Satin Doll

Satin Doll” is a jazz standard written by Duke Ellington and Billy Strayhorn with lyrics by Johnny Mercer. Written in 1953, the song has been recorded countless times, by such artists as Ella Fitzgerald and Frank Sinatra.



PDF for Chord Melody –  Satin Doll Shapes

Next step is looking at the soloing techniques, and who better to start with than Wes Montgomery.

Wes Montgomery’s solo on Satin Doll: 


Satin Doll – Wes Montgomerys Solo

Satin Doll – Playalong Track


When noted producer/record executive, Orrin Keepnews wrote his liner notes for Wes Montgomery’s debut LP, “WES MONTGOMERY TRIO: A DYNAMIC NEW SOUND”(Riverside) sometime late in 1959, he recounted the story of how “Cannonball” Adderley had recommended Wes to him in such glowing terms that, just 5 days after Cannon’s insistence, Orrin was in Indianapolis to hear Montgomery for the first time.Wes Montgomery: A Dynamic Sound During those years Wes was playing two gigs per night. The first, during regular bar/night club hours at the Turf Bar, and the second, after hours, at the Missile Room. At that time, Wes’ regular trio-mates were organist Mel Rhyneand drummer Paul Parker. During his time on the roster at Riverside Records, Wes Montgomery would record with his organ trio three more times. This first recording contains only two Montgomery originals alongside standards by Jerome Kern; Lerner & Lane as well as Jazz standards by Thelonious Monk; Benny Golson; Horace Silver and here we are presenting to you Wes’ solo on Duke Ellington’s chestnut, “Satin Doll.”

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Like most of the material Wes played and recorded with his organ trio, the arrangements all represented a great deal of care, detail, and the familiarity between the three musicians. Where melody and harmony are concerned, it is obvious that Wes and Mel Rhyne spent a goodly amount of time together crafting just how the organ would blend with Montgomery’s chordal or linear interpretations of the standards. On “Satin Doll” the [A] sections are stated together by Rhyne’s organ and Wes’ block chords. Letter [B], while Wes continues on with the melody in chords, Rhyne pares down to only the walking bass line. On this particular tune, Rhyne solos first and Montgomery comps in a 4/4 Freddie Green-like style. Wes’ solo consists of a full [A]-[A]-[B]-[A] chorus in single-note lines, which is then followed by a chord solo over the first three sections of the tune with Mel Rhyne only walking the bassline. For the last [A], they state it just as they did during the opening with a little [Tag] added for an ending, and a very Jazzy sounding last chord of B/C with an F# on top. Now let’s take a look at Wes’ one chorus of single-note lines.
The first [A] section is characterized by Wes’ arpeggios in triplet groupings and, what I might describe as, a “call and response” style of phrasing. By the latter I mean that a phrase in one bar is answered in a similar fashion in the following bar. If you look closely at the arpeggios in bars 1-3, they all place an emphasis on the 9th degree of the m7 chords. So, over the Dm7-G7, you find E-natural as an important note. And over the Em7-A7, F# is the note that he vaults to. School or not, formally trained or not, Wes certainly must have spent time grasping just how the basic triads function within chordal sounds, and how they create the ‘extensions’ about the basic chord tones. So, you will see F/D or F/G during bars 1-2 and then G/E or G/A for bars 3-4. In bar 5, over the Am7-D7, in 2nd-half of the bar you find a B-triad over the D7 which produces these tones: B(13th); F#(3rd); and D#/Eb(b9).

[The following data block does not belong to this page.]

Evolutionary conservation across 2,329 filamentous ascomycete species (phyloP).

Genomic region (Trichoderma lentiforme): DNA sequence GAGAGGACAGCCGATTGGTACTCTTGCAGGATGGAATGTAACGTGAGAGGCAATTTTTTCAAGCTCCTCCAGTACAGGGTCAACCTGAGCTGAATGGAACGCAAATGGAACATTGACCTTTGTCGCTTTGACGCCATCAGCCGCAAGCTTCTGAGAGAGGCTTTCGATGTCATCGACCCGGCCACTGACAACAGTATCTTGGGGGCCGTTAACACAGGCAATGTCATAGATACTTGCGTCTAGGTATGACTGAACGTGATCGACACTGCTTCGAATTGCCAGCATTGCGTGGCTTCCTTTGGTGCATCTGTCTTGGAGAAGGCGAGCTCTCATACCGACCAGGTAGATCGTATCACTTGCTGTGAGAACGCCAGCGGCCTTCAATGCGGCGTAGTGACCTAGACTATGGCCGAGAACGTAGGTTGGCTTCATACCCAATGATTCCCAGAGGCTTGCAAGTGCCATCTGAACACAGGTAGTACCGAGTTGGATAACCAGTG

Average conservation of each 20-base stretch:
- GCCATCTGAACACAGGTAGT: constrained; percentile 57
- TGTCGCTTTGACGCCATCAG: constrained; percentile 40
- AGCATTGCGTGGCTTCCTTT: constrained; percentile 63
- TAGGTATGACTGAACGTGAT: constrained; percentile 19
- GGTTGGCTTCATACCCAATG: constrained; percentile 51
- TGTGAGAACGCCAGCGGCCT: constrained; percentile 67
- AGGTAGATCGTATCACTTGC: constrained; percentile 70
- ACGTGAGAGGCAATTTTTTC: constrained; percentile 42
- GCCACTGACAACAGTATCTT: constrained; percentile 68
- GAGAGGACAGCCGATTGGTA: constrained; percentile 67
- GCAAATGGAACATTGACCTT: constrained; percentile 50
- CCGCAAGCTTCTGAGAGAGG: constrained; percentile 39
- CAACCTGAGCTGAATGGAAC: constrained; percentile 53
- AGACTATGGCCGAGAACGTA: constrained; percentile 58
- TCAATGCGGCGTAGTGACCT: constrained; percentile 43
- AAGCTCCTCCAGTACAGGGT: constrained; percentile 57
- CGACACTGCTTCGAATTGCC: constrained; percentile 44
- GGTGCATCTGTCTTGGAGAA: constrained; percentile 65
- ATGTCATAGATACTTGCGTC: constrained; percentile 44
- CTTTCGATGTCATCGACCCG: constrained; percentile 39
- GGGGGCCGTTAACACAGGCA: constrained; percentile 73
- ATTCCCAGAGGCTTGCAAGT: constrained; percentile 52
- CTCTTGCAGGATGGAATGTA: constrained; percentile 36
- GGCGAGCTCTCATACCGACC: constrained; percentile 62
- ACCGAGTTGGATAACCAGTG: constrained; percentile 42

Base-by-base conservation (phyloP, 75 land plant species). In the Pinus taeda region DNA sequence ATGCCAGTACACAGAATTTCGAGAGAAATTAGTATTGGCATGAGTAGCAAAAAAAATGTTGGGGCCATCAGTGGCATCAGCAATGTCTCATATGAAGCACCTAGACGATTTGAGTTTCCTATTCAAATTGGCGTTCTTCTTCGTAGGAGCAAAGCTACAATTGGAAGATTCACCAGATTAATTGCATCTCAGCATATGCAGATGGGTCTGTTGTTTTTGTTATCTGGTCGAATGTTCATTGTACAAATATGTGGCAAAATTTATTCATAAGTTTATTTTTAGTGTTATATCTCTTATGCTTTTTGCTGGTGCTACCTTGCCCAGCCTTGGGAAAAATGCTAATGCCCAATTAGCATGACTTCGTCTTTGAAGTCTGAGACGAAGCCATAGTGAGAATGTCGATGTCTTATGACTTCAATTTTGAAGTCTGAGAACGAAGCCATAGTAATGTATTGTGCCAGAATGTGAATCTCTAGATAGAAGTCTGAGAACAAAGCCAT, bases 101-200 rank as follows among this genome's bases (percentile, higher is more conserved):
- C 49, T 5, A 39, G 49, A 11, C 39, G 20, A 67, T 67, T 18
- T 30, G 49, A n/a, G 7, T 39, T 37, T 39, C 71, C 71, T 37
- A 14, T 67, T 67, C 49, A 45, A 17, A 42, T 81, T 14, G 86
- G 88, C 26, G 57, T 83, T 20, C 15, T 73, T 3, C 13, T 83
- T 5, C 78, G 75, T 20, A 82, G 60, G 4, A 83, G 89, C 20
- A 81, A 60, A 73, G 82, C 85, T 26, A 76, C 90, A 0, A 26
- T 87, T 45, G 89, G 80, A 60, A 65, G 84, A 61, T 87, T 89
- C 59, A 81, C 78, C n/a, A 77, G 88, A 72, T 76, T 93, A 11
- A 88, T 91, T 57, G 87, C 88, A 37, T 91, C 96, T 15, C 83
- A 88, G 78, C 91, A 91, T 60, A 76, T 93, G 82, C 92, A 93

As [A2] begins, we find Wes walking up what is the D Dorian mode from D-E-F and G and eventually C and D, an octave higher. Of course, what goes up, must come down. And the responding phrase in bars 11-12 do just that with the last note being his low-G, which is the lowest note played during the solo. In bars 13-14, over the non-resolving ii-Vs, Wes plays a series of ascending triplet arpeggios which again begin with a major triad built from the m3rd of each chord. That would be C-natural for Am7-D7, and Cb for Abm7-Db7. After the cadence to Cmaj7 in bar 15, Wes plays a wonderful transition to [B] by alluding to Abm7-Db7 with his line, even though Mel Rhyne does not play those chords there. It is like inserting the harmony of the chord, 1/2-step above where you are headed. So, as [B] will begin with Gm7, this makes perfect sense. And, above all, it sounds great!!!Wes Montgomery - Steve Schapiro
The solo changes that Wes and Mel Rhyne came-up with for [B] show a great deal of harmonic creativity and the desire to put their own stamp of this Ellington classic, which had already been played and recorded on countless occasions. What makes these changes so terrific and a much greater challenge for soloing is the insertion of a b5 substitute ii-V. Just take a look at bar 2 as it leads into bar 3. And, as I pointed out before, the device of anticipating the coming chord by playing the related chord 1/2-step above. Examples of this can be found in bar 4 heading into 5, and bar 6 heading into bar 7. Whether or not Wes would have explained it in this manner, looking at the lines, it is clear that each of these minor areas was thought of in the related Dorian mode. The only chromaticism within this section appears in bar 4 over the Bbm7-Eb7.

|| Gm7 / C7 /  | Dbm7(9) / Gb7(13) / | Fmaj7 / / / | Bbm7 / Eb7 / |